A guide for young people Bulimia

Worrying about your weight and getting caught up in binge and purge cycles are common symptoms of the eating disorder bulimia. Find out more about bulimia and how to get help.

What is bulimia?


Bulimia is an eating disorder where you get into a cycle of overeating then making yourself sick to try to control your weight.

People with bulimia may have previously suffered from anorexia.

You may feel that parts of your life are out of control and that purging or restricting calories give you a sense of control. But bulimia can seriously damage your body, so it's important to get help and find other ways of coping.

Although it's a serious condition, there's lots of help available.

The symptoms of bulimia

Just because you experience one or more of these symptoms, it doesn’t mean you’re definitely affected by bulimia. It’s important to talk to your GP to get a full diagnosis.

You may experience short- and long-term effects on your body, as well as emotional and behavioural symptoms:

  • thinking obsessively about your weight
  • binge eating
  • exercising too much
  • isolating yourself
  • feeling helpless
  • poor sleep
  • low mood
  • losing interest in things and people.

Physical symptoms may also include:

  • sore throat
  • dehydration
  • bad teeth (from vomiting)
  • heart problems
  • muscle spasms
  • swollen glands
  • some weight loss
  • change in periods
  • constipation
  • feeling weak and tired
  • stomach cramps
  • weight swings

What to do about bulimia

A mother and daughter having a serious discussion at home in front of a radiator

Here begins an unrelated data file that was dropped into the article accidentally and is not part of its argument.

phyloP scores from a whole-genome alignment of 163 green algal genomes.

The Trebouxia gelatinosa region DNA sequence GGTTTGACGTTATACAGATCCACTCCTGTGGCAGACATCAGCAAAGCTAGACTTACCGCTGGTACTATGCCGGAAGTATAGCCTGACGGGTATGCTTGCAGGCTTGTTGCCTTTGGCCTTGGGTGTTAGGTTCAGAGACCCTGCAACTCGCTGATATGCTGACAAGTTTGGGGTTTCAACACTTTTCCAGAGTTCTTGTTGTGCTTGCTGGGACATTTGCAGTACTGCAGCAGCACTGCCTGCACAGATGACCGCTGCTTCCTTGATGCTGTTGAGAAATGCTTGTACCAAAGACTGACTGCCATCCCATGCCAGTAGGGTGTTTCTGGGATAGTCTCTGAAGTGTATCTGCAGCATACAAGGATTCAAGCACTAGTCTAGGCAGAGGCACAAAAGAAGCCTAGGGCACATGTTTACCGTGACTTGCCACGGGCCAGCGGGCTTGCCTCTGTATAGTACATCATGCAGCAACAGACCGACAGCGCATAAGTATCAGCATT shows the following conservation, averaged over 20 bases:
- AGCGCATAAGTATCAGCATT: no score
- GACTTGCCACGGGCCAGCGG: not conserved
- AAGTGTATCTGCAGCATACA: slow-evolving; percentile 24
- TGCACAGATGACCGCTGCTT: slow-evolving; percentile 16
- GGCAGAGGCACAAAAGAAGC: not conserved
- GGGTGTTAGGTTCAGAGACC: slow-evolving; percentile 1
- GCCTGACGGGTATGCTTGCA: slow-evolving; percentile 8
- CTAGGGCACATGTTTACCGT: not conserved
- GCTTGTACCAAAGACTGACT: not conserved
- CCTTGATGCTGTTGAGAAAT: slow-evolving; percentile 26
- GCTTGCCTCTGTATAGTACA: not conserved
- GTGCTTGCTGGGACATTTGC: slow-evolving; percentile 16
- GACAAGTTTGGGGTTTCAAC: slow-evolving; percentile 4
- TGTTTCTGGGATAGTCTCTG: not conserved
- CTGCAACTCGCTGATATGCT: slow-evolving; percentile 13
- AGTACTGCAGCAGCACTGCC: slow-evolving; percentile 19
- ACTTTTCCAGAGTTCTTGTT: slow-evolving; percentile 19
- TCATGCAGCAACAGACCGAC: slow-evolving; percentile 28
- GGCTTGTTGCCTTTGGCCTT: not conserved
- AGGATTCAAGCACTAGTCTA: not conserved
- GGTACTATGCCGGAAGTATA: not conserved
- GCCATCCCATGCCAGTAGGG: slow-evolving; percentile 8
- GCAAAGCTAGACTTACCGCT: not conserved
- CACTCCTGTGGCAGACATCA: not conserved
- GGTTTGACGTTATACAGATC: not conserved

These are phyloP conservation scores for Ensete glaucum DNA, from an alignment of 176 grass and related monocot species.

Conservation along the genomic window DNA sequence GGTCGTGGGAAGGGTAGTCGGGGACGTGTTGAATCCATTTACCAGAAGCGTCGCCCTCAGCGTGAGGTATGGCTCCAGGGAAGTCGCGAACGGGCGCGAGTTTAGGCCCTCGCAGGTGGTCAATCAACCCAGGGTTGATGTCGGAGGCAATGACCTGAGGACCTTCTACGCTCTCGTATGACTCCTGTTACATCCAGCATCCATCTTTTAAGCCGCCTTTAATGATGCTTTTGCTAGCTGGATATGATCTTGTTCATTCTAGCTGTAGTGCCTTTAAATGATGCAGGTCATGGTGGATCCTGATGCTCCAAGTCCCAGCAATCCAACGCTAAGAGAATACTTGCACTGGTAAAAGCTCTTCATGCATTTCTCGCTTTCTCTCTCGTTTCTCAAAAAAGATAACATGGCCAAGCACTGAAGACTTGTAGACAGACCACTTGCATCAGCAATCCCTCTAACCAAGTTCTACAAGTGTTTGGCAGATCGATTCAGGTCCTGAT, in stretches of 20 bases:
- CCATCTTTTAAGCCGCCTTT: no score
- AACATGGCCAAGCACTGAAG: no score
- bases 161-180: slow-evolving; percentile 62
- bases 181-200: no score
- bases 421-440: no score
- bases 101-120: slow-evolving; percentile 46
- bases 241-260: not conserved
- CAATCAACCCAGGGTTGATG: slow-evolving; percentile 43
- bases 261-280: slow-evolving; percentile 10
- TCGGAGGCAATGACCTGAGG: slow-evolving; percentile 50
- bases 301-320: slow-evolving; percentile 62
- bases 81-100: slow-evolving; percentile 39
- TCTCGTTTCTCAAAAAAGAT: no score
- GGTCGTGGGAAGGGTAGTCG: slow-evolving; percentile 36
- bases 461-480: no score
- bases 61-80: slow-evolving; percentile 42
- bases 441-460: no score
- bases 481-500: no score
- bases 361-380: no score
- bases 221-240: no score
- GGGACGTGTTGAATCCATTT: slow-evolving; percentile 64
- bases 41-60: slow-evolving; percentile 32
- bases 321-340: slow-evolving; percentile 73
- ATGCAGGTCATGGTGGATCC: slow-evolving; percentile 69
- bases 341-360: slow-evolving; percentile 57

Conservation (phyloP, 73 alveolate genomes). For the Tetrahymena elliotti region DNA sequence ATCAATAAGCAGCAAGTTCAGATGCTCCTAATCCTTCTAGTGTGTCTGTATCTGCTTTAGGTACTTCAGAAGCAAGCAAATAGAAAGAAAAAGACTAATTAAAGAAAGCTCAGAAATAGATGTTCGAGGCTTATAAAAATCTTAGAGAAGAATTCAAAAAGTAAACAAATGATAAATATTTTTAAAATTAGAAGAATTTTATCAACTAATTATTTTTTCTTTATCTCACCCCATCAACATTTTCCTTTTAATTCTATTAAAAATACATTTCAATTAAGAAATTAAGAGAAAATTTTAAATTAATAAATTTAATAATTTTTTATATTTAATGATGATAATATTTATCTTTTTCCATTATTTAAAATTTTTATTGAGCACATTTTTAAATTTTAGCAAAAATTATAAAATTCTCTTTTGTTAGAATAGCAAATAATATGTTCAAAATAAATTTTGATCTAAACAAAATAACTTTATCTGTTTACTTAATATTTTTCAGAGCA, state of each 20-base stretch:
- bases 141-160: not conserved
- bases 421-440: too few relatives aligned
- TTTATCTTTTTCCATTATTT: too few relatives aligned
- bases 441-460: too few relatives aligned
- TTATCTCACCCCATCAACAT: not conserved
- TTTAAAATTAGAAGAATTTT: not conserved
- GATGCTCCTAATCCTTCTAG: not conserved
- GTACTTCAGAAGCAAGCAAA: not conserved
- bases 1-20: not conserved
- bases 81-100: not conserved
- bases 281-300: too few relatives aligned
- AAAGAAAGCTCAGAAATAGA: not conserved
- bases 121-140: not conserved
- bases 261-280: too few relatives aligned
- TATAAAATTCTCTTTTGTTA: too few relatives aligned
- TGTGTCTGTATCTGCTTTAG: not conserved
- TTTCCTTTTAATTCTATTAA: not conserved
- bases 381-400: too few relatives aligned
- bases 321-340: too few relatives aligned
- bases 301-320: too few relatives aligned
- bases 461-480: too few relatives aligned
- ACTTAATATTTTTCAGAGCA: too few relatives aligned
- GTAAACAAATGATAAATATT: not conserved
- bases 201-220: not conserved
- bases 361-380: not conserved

Take the first step – talk to someone you like and trust, like a teacher, relative, counsellor or friend.

It's really important to get help quickly because bulimia can cause long-term damage to your body. Remember, bulimia can happen to anyone and is not your fault.

You should also see your GP. They may offer to refer you to Child and Adolescent Mental Health Services (CAMHS), an expert or a psychiatrist who can help you.

Reaching out for help

Treating bulimia


Treatment depends on how serious your condition is.

Your treatment may involve one-to-one talking therapy, family therapy and working with a dietitian to help you gradually return to healthy eating habits.

You'll be supported to make sure you're getting enough to eat and learn what your healthy weight should be.

You may also be offered medication if psychological treatments do not help.


Get help now

Where to get help

If you're struggling with your eating, or finding it difficult to cope, you are not alone. Here are some services that can support you.